“In everything I did, I showed you that by this kind of hard work we must help the weak, remembering the words the Lord Jesus himself said: ‘It is more blessed to give than to receive.’”
Acts 20:35 NIV
Regardless of your faith, the Apostle Paul’s admonishment should be a caution to every one of us. Tearing into Christmas packages is exciting, especially when the spirit of Santa lives under your roof. You listen to squeals brought about by Barbie dolls, bicycles, iPods, video games and all the gifts that put smiles on faces.
But we shouldn’t stop there. When’s the last time you put a smile on a stranger’s face? How about your children? Have they discovered the blessing of giving to people they don’t know?
When the presents are exchanged at your house, try this. Load up your family and take them to the nearest nursing home or retirement center. Ask for permission to visit with the residents. You don’t have to buy anything. Just a stack of child-made cards will work magic. Lonely faces will light up like the brightest Christmas tree.
Most of us know this simple truth, but sometimes it takes a gentle tap on the shoulder to remind us. My tap came with a phone call. My 89-year-old mother took a tumble, broke a bone and needed rehabilitation for a few months. She’s making progress, but my regular visits to see her are therapeutic for me, too.
After a couple of days in the hospital, Mother was assigned to a rehab facility. My initial focus was on her. Our family wanted to meet everyone who was entrusted with her care. We’ve found The Oaks’ staff to be caring and professional. But it’s easy for us to get so absorbed in our own challenges that we look without really seeing. I confess. And shame on me.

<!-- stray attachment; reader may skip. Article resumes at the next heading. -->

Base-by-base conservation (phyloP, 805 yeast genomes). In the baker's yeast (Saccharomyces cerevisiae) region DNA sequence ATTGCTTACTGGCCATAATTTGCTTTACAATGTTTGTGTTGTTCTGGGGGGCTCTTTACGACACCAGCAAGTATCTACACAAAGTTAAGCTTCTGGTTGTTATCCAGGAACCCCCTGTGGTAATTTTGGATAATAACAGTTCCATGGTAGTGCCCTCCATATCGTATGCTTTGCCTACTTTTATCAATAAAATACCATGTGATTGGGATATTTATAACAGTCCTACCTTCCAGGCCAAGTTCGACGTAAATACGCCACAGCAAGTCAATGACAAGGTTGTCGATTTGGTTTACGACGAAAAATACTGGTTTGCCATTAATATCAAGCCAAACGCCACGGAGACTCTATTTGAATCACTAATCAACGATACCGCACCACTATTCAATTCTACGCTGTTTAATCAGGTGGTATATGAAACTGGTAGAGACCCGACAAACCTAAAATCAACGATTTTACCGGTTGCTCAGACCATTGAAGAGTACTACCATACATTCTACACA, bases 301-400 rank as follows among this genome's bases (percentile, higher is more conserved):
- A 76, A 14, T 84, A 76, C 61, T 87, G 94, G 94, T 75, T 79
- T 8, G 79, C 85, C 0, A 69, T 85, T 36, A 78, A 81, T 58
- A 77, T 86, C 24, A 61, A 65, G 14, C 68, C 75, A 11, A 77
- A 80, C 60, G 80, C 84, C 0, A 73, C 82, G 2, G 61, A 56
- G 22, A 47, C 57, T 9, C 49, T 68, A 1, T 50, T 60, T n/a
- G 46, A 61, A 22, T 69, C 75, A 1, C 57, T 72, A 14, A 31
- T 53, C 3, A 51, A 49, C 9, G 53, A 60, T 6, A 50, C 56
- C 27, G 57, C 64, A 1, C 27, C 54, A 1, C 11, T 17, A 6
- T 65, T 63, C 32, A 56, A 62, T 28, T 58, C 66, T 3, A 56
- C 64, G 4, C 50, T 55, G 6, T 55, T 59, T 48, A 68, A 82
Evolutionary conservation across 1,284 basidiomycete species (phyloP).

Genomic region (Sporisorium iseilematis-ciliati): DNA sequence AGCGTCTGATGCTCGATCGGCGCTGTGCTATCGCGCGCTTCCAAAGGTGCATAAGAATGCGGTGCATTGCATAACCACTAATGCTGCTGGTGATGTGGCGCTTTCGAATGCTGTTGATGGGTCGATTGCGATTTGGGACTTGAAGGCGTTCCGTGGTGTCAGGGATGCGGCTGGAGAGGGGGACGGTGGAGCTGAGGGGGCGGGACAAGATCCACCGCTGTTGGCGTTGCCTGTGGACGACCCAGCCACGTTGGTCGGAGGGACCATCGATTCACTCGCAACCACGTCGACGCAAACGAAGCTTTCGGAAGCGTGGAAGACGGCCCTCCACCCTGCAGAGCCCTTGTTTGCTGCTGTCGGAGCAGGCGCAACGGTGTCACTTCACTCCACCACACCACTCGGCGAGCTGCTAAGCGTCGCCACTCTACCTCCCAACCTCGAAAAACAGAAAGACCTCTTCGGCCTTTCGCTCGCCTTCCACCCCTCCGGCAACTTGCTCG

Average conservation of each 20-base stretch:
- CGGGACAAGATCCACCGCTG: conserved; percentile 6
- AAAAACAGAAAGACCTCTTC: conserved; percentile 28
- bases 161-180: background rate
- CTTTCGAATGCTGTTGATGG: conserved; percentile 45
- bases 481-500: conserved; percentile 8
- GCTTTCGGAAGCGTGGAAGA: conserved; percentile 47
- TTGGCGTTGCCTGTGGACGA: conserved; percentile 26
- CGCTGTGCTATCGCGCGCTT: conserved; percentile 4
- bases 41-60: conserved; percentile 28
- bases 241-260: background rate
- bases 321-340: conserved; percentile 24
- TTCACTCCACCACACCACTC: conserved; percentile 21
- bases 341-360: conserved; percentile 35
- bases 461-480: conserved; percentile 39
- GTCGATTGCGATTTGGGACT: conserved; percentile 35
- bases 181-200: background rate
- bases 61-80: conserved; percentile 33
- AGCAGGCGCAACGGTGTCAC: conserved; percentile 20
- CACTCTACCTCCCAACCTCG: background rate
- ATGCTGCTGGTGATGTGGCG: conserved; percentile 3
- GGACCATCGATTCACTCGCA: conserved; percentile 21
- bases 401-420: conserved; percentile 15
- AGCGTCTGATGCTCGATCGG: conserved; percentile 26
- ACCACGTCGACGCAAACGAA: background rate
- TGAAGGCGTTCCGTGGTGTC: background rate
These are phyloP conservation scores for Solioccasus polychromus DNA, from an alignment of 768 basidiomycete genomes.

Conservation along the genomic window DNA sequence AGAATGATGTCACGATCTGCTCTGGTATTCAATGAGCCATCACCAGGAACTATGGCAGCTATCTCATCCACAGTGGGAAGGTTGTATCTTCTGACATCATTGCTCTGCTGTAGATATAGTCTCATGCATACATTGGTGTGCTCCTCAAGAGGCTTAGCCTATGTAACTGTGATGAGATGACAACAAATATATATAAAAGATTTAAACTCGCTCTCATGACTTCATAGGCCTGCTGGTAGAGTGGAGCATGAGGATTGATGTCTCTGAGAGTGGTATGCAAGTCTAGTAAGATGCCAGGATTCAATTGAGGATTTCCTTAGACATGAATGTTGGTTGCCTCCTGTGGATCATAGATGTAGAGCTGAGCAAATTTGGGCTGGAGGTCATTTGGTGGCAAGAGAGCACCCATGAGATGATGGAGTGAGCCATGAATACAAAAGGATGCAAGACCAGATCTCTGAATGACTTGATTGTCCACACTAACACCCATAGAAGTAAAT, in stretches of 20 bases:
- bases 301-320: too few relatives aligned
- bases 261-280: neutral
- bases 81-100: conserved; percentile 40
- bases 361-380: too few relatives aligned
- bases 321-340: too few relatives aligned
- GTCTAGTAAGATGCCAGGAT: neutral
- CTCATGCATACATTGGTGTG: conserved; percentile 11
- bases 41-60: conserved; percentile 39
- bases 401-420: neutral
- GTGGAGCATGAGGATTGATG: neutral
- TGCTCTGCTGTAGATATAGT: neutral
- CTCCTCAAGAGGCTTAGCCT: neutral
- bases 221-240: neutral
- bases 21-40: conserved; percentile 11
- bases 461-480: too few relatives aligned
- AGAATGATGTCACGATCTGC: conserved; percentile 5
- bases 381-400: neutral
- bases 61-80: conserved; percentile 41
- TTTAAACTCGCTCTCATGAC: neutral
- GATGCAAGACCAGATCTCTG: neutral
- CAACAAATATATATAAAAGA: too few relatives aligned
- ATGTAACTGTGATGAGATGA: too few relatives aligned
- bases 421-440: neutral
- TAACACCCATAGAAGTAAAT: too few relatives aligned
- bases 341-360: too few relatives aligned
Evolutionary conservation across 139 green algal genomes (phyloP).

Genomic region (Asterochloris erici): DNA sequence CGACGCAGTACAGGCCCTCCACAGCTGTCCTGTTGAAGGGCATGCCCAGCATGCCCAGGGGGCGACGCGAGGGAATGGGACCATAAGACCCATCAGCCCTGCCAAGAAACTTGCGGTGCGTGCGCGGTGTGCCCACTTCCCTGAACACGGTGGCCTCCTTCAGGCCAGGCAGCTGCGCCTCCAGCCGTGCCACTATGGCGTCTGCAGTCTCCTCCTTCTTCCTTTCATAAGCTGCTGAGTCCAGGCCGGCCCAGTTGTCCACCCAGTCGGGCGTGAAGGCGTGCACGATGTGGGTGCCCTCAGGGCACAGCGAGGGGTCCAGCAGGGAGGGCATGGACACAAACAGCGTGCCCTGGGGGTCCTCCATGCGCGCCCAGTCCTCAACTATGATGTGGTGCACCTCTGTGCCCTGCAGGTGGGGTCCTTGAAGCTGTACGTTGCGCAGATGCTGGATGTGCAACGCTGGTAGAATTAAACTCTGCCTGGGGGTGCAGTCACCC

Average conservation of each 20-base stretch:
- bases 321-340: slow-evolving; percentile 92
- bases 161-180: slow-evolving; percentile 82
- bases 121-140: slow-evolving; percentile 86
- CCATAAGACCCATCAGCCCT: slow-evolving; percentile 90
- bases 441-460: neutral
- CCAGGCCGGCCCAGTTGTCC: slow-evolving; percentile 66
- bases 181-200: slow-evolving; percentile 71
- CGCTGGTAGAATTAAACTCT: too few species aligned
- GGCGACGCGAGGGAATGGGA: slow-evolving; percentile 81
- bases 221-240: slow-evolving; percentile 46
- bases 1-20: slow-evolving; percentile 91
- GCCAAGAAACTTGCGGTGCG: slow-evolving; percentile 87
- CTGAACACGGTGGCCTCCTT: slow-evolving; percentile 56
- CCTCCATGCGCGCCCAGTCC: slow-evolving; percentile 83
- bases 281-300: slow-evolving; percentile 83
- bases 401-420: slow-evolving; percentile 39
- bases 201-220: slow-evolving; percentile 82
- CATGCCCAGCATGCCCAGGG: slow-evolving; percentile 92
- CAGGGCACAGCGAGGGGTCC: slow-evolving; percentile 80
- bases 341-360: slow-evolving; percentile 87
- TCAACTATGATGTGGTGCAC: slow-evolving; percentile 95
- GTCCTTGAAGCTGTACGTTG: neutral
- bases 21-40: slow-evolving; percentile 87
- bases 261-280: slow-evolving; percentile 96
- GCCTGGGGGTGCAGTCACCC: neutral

Now, on daily visits to room 102, I’ve started looking to the right and left. In those rooms are people’s mothers, fathers, sons, daughters, brothers and sisters. I’m slowing my stride, trying to make eye contact with other residents. A pause, a hello and a friendly wave almost always bring back a smile. One by one, I’m learning names. And when they hear their names, the smile bursts into a grin.
I hurt for my mother. I want her back, walking the halls of her retirement community and slipping notes of encouragement under doors of her friends. Card-writing is her personal ministry. She does her part to keep the post office in business. She misses teaching Sunday School and going to church. She wants out of the wheelchair. She believes she’s really 69. She can’t believe there’ll be 90 candles on her next birthday cake.
But there’s a lesson in her latest calamity. For our family, it might even be a gift—one that is presented each time we visit her. By looking around, we see how blessed we have been. The late Dr. Norman Vincent Peale reminded us to be kind to our neighbors, for they are having as much trouble as we are. Oftentimes, more trouble.
That’s why during this season of receiving—regardless of our faith—we should heed Christ’s words, echoed by Paul. The greatest blessing is giving. Insist that your children put down the toys for an afternoon. Take them to a nursing home or retirement center. Visit strangers. Make new friends. By giving joy, your children will experience the magic of receiving joy, too.